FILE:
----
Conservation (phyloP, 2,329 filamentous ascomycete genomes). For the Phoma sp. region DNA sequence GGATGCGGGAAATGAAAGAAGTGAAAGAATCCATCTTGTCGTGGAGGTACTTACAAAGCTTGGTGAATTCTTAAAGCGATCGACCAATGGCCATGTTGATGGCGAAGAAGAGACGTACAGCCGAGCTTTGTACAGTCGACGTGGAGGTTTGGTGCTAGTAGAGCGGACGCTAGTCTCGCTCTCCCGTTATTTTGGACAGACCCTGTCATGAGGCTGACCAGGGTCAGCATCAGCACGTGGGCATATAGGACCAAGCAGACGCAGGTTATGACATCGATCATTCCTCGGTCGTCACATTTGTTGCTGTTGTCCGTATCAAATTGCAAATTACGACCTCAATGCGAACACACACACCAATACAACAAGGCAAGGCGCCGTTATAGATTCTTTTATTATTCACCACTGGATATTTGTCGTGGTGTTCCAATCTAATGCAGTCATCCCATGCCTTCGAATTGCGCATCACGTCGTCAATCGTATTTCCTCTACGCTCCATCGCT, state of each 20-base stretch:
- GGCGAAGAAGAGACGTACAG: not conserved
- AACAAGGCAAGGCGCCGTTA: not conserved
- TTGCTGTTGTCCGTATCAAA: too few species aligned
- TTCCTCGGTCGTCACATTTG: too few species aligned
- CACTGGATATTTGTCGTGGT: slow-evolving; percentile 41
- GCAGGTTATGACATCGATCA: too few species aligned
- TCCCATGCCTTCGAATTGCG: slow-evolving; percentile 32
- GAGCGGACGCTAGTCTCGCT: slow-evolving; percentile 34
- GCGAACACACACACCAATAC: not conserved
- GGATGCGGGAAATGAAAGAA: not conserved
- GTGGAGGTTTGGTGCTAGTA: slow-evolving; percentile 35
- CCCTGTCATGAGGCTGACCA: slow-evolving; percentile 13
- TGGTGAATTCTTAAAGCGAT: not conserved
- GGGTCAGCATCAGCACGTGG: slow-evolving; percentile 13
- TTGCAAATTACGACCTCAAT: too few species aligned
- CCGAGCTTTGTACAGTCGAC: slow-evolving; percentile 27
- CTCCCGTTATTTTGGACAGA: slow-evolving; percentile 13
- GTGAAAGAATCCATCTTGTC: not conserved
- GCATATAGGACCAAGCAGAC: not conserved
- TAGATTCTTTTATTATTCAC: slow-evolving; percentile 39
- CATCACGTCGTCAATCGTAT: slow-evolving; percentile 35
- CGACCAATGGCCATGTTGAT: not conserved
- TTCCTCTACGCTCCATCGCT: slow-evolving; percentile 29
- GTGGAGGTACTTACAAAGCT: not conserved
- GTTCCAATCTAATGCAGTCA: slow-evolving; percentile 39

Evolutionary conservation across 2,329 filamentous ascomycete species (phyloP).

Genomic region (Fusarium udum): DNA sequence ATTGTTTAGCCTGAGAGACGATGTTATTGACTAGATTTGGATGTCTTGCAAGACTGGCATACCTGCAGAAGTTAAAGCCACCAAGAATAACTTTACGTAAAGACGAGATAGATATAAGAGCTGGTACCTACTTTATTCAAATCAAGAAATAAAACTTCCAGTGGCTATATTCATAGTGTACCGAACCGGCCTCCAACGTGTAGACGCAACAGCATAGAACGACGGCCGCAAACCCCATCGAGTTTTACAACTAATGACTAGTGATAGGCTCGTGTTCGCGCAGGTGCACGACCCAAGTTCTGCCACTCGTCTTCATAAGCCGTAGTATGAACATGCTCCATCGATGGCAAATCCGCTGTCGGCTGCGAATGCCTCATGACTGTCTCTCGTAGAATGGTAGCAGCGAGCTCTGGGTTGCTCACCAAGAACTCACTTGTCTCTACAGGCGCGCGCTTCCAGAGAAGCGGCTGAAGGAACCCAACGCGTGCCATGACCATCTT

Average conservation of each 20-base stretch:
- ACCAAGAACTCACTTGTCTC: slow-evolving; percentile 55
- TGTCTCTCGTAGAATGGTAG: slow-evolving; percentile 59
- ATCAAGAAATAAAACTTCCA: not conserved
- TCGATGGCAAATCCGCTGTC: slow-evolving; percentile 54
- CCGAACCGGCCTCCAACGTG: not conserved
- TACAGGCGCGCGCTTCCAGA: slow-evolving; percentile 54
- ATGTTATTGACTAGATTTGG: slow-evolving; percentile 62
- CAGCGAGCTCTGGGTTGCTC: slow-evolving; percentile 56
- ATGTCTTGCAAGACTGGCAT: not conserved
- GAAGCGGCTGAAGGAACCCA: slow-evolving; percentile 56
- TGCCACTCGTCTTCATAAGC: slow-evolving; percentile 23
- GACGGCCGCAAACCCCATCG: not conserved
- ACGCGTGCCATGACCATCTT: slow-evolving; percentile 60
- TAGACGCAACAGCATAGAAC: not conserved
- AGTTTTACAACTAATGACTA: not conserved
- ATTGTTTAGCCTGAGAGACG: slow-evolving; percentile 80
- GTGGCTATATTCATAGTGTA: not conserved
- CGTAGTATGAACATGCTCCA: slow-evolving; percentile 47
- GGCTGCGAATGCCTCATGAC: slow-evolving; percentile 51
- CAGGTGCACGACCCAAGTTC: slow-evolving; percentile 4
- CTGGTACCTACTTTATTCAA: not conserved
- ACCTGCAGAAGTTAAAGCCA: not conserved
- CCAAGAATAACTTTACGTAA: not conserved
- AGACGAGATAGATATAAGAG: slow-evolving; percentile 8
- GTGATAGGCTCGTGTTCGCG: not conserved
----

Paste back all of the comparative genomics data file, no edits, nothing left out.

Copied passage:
Conservation (phyloP, 2,329 filamentous ascomycete genomes). For the Phoma sp. region DNA sequence GGATGCGGGAAATGAAAGAAGTGAAAGAATCCATCTTGTCGTGGAGGTACTTACAAAGCTTGGTGAATTCTTAAAGCGATCGACCAATGGCCATGTTGATGGCGAAGAAGAGACGTACAGCCGAGCTTTGTACAGTCGACGTGGAGGTTTGGTGCTAGTAGAGCGGACGCTAGTCTCGCTCTCCCGTTATTTTGGACAGACCCTGTCATGAGGCTGACCAGGGTCAGCATCAGCACGTGGGCATATAGGACCAAGCAGACGCAGGTTATGACATCGATCATTCCTCGGTCGTCACATTTGTTGCTGTTGTCCGTATCAAATTGCAAATTACGACCTCAATGCGAACACACACACCAATACAACAAGGCAAGGCGCCGTTATAGATTCTTTTATTATTCACCACTGGATATTTGTCGTGGTGTTCCAATCTAATGCAGTCATCCCATGCCTTCGAATTGCGCATCACGTCGTCAATCGTATTTCCTCTACGCTCCATCGCT, state of each 20-base stretch:
- GGCGAAGAAGAGACGTACAG: not conserved
- AACAAGGCAAGGCGCCGTTA: not conserved
- TTGCTGTTGTCCGTATCAAA: too few species aligned
- TTCCTCGGTCGTCACATTTG: too few species aligned
- CACTGGATATTTGTCGTGGT: slow-evolving; percentile 41
- GCAGGTTATGACATCGATCA: too few species aligned
- TCCCATGCCTTCGAATTGCG: slow-evolving; percentile 32
- GAGCGGACGCTAGTCTCGCT: slow-evolving; percentile 34
- GCGAACACACACACCAATAC: not conserved
- GGATGCGGGAAATGAAAGAA: not conserved
- GTGGAGGTTTGGTGCTAGTA: slow-evolving; percentile 35
- CCCTGTCATGAGGCTGACCA: slow-evolving; percentile 13
- TGGTGAATTCTTAAAGCGAT: not conserved
- GGGTCAGCATCAGCACGTGG: slow-evolving; percentile 13
- TTGCAAATTACGACCTCAAT: too few species aligned
- CCGAGCTTTGTACAGTCGAC: slow-evolving; percentile 27
- CTCCCGTTATTTTGGACAGA: slow-evolving; percentile 13
- GTGAAAGAATCCATCTTGTC: not conserved
- GCATATAGGACCAAGCAGAC: not conserved
- TAGATTCTTTTATTATTCAC: slow-evolving; percentile 39
- CATCACGTCGTCAATCGTAT: slow-evolving; percentile 35
- CGACCAATGGCCATGTTGAT: not conserved
- TTCCTCTACGCTCCATCGCT: slow-evolving; percentile 29
- GTGGAGGTACTTACAAAGCT: not conserved
- GTTCCAATCTAATGCAGTCA: slow-evolving; percentile 39

Evolutionary conservation across 2,329 filamentous ascomycete species (phyloP).

Genomic region (Fusarium udum): DNA sequence ATTGTTTAGCCTGAGAGACGATGTTATTGACTAGATTTGGATGTCTTGCAAGACTGGCATACCTGCAGAAGTTAAAGCCACCAAGAATAACTTTACGTAAAGACGAGATAGATATAAGAGCTGGTACCTACTTTATTCAAATCAAGAAATAAAACTTCCAGTGGCTATATTCATAGTGTACCGAACCGGCCTCCAACGTGTAGACGCAACAGCATAGAACGACGGCCGCAAACCCCATCGAGTTTTACAACTAATGACTAGTGATAGGCTCGTGTTCGCGCAGGTGCACGACCCAAGTTCTGCCACTCGTCTTCATAAGCCGTAGTATGAACATGCTCCATCGATGGCAAATCCGCTGTCGGCTGCGAATGCCTCATGACTGTCTCTCGTAGAATGGTAGCAGCGAGCTCTGGGTTGCTCACCAAGAACTCACTTGTCTCTACAGGCGCGCGCTTCCAGAGAAGCGGCTGAAGGAACCCAACGCGTGCCATGACCATCTT

Average conservation of each 20-base stretch:
- ACCAAGAACTCACTTGTCTC: slow-evolving; percentile 55
- TGTCTCTCGTAGAATGGTAG: slow-evolving; percentile 59
- ATCAAGAAATAAAACTTCCA: not conserved
- TCGATGGCAAATCCGCTGTC: slow-evolving; percentile 54
- CCGAACCGGCCTCCAACGTG: not conserved
- TACAGGCGCGCGCTTCCAGA: slow-evolving; percentile 54
- ATGTTATTGACTAGATTTGG: slow-evolving; percentile 62
- CAGCGAGCTCTGGGTTGCTC: slow-evolving; percentile 56
- ATGTCTTGCAAGACTGGCAT: not conserved
- GAAGCGGCTGAAGGAACCCA: slow-evolving; percentile 56
- TGCCACTCGTCTTCATAAGC: slow-evolving; percentile 23
- GACGGCCGCAAACCCCATCG: not conserved
- ACGCGTGCCATGACCATCTT: slow-evolving; percentile 60
- TAGACGCAACAGCATAGAAC: not conserved
- AGTTTTACAACTAATGACTA: not conserved
- ATTGTTTAGCCTGAGAGACG: slow-evolving; percentile 80
- GTGGCTATATTCATAGTGTA: not conserved
- CGTAGTATGAACATGCTCCA: slow-evolving; percentile 47
- GGCTGCGAATGCCTCATGAC: slow-evolving; percentile 51
- CAGGTGCACGACCCAAGTTC: slow-evolving; percentile 4
- CTGGTACCTACTTTATTCAA: not conserved
- ACCTGCAGAAGTTAAAGCCA: not conserved
- CCAAGAATAACTTTACGTAA: not conserved
- AGACGAGATAGATATAAGAG: slow-evolving; percentile 8
- GTGATAGGCTCGTGTTCGCG: not conserved